Where private and public co-exist
Over the years, India has aspired to provide education to every child in the age group of 6-14. Sadly, as some recent surveys and data show, there is a huge gap between aspirations and actual achievements. This gap can only be filled by encouraging private involvement over and above reforming government schools.
State of elementary education in India
Universal Elementary Education is constitutionally a fundamental right in India. The Union government passed the Right to Education Act (RTE) last year making this right legally binding. The Act is a great statement of intention but lacks the understanding of Indian realities and the courage to deal with them forthrightly. The fundamental flaw is the focus on inputs—school infrastructure, teacher qualifications and training, teaching aids—and none at all on the outcomes. Despite the consensus that the biggest challenge for all government schemes is the accountability for the outcomes, the Act simply ignores the issue of learning achievements of students. It guarantees schooling but not education.
As is well documented, the state of government schools in India is abysmal. It is true that the enrolment rate of close to 95 percent but it is also true that 34 percent of these children do not reach grade 5 and of those that do, 52 percent can’t read to the level of grade 2. Since a majority of children in India study in government schools improving them immediately is an imperative. Concerted efforts are necessary to improve the quality of education not only through greater transparency and accountability in schools but also through performance-based incentives and grants. The policy focus must shift from increasing inputs to improving outcomes. Parents must be empowered and given more voice in the system. School Management Committees need to be provided with greater pedagogical and operational autonomy. Given that an average of 25 percent of teachers are absent from the school at any given point and almost half of those who are present are not engaged in teaching activity, it is necessary to reform the teacher accountability and incentive structures. Instead of hiring teachers at the state level, let them be hired by local governments and schools directly, and teachers made answerable to School Management Committees.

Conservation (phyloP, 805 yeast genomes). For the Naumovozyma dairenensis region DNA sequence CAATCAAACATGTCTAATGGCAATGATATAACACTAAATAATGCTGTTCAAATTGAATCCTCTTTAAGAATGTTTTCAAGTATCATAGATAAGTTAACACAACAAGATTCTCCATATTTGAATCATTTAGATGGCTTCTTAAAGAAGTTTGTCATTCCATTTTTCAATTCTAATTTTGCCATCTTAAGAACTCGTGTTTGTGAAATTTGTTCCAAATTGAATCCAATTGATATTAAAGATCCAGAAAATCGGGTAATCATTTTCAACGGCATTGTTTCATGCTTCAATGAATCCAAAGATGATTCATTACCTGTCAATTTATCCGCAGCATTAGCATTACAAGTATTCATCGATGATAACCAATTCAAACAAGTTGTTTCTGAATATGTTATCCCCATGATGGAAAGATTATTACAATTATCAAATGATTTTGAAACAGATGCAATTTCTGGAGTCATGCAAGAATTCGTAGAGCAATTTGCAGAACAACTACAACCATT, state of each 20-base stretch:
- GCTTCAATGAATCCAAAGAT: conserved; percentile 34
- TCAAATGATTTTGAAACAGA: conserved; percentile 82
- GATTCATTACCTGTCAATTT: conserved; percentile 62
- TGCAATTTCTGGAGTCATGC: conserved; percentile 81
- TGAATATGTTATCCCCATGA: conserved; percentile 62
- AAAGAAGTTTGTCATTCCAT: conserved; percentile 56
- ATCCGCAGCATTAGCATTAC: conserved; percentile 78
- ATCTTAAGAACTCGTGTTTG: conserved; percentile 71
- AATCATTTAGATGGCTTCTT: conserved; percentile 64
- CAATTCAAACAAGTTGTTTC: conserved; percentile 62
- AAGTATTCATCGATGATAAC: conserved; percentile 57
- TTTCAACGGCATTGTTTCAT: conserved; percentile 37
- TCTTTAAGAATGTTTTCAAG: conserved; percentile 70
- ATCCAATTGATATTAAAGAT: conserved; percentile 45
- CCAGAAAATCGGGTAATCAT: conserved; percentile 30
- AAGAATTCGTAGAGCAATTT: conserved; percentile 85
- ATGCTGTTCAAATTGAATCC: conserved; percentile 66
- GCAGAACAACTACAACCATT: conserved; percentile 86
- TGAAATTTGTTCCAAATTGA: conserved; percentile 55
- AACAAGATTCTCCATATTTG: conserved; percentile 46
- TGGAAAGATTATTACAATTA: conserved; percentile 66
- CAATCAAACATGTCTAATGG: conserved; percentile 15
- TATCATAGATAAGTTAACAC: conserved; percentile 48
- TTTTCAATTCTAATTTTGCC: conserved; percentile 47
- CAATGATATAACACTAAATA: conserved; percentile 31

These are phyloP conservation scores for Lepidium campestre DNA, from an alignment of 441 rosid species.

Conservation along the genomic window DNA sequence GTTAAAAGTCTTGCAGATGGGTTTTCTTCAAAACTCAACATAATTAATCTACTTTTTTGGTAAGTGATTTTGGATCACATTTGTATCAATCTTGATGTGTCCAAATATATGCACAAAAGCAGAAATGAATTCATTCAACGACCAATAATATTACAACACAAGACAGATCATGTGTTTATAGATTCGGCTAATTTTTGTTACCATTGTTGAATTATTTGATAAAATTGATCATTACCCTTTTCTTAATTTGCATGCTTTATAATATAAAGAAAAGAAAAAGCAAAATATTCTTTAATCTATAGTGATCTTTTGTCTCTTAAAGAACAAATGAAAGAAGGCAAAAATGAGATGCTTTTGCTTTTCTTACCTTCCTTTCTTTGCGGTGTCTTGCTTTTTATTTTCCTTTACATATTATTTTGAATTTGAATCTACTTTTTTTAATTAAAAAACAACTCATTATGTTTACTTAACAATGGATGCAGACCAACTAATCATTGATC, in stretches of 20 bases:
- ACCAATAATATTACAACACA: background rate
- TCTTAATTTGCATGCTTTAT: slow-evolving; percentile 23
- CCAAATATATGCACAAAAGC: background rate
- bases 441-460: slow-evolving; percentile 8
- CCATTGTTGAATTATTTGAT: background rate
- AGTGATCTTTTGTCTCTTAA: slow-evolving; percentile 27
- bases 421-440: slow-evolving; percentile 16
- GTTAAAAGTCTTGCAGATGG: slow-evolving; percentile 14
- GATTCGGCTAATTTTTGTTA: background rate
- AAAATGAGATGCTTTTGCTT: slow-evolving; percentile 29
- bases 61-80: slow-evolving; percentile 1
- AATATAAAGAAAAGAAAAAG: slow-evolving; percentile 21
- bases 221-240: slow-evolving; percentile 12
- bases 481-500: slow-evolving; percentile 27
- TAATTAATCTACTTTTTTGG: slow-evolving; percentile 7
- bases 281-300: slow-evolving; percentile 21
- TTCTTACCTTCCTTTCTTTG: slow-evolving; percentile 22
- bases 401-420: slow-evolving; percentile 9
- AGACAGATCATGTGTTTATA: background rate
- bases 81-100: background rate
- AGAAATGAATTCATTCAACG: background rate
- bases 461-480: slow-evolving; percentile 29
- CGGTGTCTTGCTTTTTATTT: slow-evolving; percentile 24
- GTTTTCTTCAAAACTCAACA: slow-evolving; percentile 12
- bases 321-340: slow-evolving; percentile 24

Unfortunately many intellectuals, educationists and policy-makers believe that expanding the government system in itself, with some tinkering, is the necessary and sufficient condition for achieving universal quality education. They believe that since the government is responsible for education, schools have to be built, owned and operated by the government. They do not realise that it does not matter to parents and children where they get quality education from, as long as they do.
The rapid expansion of private schools
Tired of teacher absenteeism and lack of accountability in government schools, both the rich and the poor are increasingly rejecting free government schools and choosing to pay for education in fee-charging private schools. The Annual Status of Education Report (ASER) 2009 shows that close to 22 percent of children in rural India attend private schools. This number is much higher in urban areas. In the metros, at least half of the children are in private schools and in states like Punjab and Haryana, 70 percent are in non-state schools. More than a third of India’s children, a conservative estimate, now study in private schools and that the number is rising by the day.
So how is it that the poor can afford these private schools? Most of these children study, not in elite schools, but in budget private schools in poor neighbourhoods. These schools, some recognised and some not, charge an average monthly fee of Rs 70-150 in rural areas, and up to Rs 350 even in highly expensive metros. Budget private schools are the fastest growing segment in India’s education eco-system.
The government must recognise this silent revolution and support the choices of the poor even if that means supporting private schools. Private schools not only provide better education but they also do it in a more cost-effective manner than government schools. Also, private schools are accountable and responsive to parents: for example, they offer English-medium schooling that parents prefer.
Studies by Geeta Kingdon, James Tooley and ASER 2009 all suggest that private schools indeed provide better education. Though there is a variance in quality, it has been proven time and again that private schools provide better language and numeric skills even when adjusted for socio-economic and educational backgrounds of students and parents. In fact, according to ASER 2009 private school students have a 41 percent advantage in English than government school students.
As for the cost-effectiveness, there is hardly any debate. It has been widely established by researchers from across India—such as S M Kansal for Delhi, S C Jain for Gujarat, R Govinda and N V Varghese for Madhya Pradesh and Geeta Kingdon for Uttar Pradesh—that per-pupil expenditure in budget private schools is vastly below that of state schools specially in light of the difference in the salary of teachers. Research suggests that salaries of teachers in private unaided schools are four to seven times lower than that of government schools. Private schools provide relatively better quality education at a much cheaper cost. How should government respond to this reality?